I have no clue about their inner torrents and multiplicity. I should remind myself that these people too have rich inner lives and are not as clear cut internally as they appear on the outside. I should not expect myself to be.

Famous people and media also help to shift values and morals. We all know examples of media stories where suddenly it is ok to say something about other people, to voice (or even have) an opinion that was unthinkable 20 years ago.
An opinion about Muslims. Homosexuals. Women providing home lives. Evolutionists. Surgeons. Cyclists. Squirrels.
We should not take those opinions and run with them. We should not get caught up in the crazy of today. We should not be quick to adapt our values based on the news.

This is a strong well of values from which you have taken many. It’s a good idea to shed some of them. To dilute all of them.
As a child it was probably easier to handle life by seeing things in black and white. As an adult you know the world isn’t like that. It’s a complex world. There are no clear cut truths. This is nothing to be worried about, complexity is not more difficult to handle than simplicity.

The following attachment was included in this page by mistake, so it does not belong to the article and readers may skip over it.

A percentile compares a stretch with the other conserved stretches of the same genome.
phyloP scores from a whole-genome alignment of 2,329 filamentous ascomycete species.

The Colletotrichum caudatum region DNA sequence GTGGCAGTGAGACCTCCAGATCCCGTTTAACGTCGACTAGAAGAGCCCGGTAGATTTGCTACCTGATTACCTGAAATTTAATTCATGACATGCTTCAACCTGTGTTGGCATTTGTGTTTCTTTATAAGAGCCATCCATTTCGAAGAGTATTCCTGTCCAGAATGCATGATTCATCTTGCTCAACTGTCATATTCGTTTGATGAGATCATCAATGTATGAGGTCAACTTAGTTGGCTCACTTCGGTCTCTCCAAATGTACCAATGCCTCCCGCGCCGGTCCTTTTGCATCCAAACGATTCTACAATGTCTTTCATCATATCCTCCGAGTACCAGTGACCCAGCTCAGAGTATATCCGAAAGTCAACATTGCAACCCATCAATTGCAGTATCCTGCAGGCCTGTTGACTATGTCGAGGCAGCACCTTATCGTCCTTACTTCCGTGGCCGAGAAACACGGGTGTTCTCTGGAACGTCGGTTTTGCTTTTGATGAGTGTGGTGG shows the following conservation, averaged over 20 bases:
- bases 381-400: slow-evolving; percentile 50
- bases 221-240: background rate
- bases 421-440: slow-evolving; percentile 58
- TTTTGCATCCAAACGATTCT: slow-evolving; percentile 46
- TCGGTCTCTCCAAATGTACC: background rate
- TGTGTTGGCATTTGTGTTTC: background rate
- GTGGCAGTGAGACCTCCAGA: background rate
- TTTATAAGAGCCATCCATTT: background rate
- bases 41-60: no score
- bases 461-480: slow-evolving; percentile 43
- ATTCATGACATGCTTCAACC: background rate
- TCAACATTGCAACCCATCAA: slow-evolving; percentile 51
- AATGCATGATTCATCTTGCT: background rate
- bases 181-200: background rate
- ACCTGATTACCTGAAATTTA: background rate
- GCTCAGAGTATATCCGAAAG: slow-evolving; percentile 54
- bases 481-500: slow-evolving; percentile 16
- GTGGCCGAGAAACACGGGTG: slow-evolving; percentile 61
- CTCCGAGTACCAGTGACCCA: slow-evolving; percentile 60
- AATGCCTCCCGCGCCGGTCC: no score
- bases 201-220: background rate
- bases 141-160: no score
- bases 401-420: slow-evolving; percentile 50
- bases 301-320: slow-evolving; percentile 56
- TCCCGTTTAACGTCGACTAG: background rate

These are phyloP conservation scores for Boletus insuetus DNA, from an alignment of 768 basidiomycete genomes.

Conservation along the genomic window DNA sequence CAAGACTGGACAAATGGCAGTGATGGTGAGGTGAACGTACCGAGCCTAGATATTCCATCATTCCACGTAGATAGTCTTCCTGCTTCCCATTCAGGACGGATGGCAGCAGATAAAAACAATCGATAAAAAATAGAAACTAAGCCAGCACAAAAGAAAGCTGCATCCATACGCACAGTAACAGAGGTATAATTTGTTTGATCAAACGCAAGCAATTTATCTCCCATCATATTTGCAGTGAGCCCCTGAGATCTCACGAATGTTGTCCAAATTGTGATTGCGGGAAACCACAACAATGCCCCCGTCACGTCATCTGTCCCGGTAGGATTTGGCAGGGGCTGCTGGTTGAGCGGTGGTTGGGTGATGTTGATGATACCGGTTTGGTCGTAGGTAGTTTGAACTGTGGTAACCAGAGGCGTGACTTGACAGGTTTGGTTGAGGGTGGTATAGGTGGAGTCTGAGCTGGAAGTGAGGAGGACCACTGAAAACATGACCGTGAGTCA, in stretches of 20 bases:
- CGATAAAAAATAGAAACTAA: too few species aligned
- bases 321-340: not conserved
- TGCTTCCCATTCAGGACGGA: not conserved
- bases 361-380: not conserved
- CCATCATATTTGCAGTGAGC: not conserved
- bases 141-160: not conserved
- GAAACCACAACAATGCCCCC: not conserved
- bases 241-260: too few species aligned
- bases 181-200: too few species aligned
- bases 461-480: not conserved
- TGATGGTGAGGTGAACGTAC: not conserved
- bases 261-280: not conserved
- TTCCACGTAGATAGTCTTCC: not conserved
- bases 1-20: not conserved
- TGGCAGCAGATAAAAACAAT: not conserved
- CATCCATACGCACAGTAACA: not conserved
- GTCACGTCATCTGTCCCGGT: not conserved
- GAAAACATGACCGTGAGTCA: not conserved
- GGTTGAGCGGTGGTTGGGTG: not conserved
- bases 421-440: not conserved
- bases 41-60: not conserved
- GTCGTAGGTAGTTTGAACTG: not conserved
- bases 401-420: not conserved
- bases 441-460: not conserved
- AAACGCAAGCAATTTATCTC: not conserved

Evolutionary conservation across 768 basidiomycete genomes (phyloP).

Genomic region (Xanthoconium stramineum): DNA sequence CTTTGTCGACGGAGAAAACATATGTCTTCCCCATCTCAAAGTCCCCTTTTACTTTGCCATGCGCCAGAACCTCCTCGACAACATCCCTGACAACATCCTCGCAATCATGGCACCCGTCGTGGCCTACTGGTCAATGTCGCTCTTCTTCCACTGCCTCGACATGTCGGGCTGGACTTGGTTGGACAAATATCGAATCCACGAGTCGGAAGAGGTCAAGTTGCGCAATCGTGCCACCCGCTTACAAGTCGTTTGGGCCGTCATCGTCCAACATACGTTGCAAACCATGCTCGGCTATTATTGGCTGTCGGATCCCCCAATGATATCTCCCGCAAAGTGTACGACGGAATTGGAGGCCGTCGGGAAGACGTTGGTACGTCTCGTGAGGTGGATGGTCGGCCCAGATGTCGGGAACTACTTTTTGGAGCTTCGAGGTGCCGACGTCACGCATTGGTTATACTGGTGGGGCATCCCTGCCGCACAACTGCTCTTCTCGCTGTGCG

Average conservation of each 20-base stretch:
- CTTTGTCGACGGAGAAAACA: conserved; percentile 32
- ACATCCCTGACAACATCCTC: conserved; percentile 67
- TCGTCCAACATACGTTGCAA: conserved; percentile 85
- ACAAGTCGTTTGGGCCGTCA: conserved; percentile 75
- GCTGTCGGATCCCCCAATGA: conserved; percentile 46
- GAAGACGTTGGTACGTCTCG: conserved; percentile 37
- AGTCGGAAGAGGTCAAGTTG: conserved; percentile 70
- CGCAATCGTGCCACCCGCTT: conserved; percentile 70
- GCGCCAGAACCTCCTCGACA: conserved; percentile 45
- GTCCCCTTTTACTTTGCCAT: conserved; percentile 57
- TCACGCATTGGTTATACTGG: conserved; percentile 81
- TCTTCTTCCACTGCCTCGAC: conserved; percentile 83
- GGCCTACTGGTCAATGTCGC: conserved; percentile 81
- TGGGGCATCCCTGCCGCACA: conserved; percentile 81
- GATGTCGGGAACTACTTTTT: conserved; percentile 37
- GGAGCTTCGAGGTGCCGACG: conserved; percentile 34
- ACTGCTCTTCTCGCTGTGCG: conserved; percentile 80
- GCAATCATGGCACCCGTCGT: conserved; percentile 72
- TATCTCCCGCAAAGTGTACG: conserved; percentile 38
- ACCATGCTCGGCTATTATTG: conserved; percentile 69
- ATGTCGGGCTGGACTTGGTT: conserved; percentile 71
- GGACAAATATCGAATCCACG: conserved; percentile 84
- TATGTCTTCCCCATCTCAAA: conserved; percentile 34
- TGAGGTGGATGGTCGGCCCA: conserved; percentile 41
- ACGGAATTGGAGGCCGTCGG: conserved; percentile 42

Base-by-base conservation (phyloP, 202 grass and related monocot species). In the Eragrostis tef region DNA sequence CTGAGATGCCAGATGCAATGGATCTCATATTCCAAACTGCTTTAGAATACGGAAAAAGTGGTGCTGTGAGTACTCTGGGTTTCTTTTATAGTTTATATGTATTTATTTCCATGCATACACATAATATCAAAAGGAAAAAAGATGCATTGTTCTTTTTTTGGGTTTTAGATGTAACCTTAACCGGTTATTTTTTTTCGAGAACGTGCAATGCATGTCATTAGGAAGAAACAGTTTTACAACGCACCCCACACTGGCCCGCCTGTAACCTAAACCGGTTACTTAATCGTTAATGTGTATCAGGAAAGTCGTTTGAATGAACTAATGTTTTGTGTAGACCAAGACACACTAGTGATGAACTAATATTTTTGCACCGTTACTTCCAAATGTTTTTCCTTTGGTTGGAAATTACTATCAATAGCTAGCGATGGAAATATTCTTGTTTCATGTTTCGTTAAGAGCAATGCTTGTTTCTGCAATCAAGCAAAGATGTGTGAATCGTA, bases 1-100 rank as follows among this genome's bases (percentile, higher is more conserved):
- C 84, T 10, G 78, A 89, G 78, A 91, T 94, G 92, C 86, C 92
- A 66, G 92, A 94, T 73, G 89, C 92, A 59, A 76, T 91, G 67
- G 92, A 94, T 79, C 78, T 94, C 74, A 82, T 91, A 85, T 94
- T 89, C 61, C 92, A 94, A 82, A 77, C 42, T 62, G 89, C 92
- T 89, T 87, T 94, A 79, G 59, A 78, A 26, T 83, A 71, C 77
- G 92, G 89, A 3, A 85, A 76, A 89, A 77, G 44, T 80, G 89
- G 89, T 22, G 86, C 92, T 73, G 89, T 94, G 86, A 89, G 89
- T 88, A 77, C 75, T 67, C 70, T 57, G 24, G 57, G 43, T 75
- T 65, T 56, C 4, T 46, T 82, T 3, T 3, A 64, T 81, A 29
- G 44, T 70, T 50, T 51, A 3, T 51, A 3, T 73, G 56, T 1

It’s just more nuanced. And a great source of beauty.

Values are taken from many sources outside of us. Groups, other individuals and child hood habits. It’s a good idea to be more mellow, to ease up. Both on the values and on the sources you took them from.

pic by Belovodchenko Anton

This is part 4 in a 5 part thinking exercise. Here are the other parts:

1. being in existence
2. being human
3. being judgemental
4. having values
5. having a brain
6. having a heart
7. being me
8. being perfectionist or just admitting you can’t count

Reasoning towards a meaningfull life, part 3C: better bases for my judging

Clearly I’m not very good at judging, as you’ve read in my previous post. Really, from what I summed up there I shouldn’t be left in charge of the bathtub never mind assessing the value of the life I lead!

 pic by Fleur Suijten


Here now follow a few things I jotted down.

BETTER HABITS to install: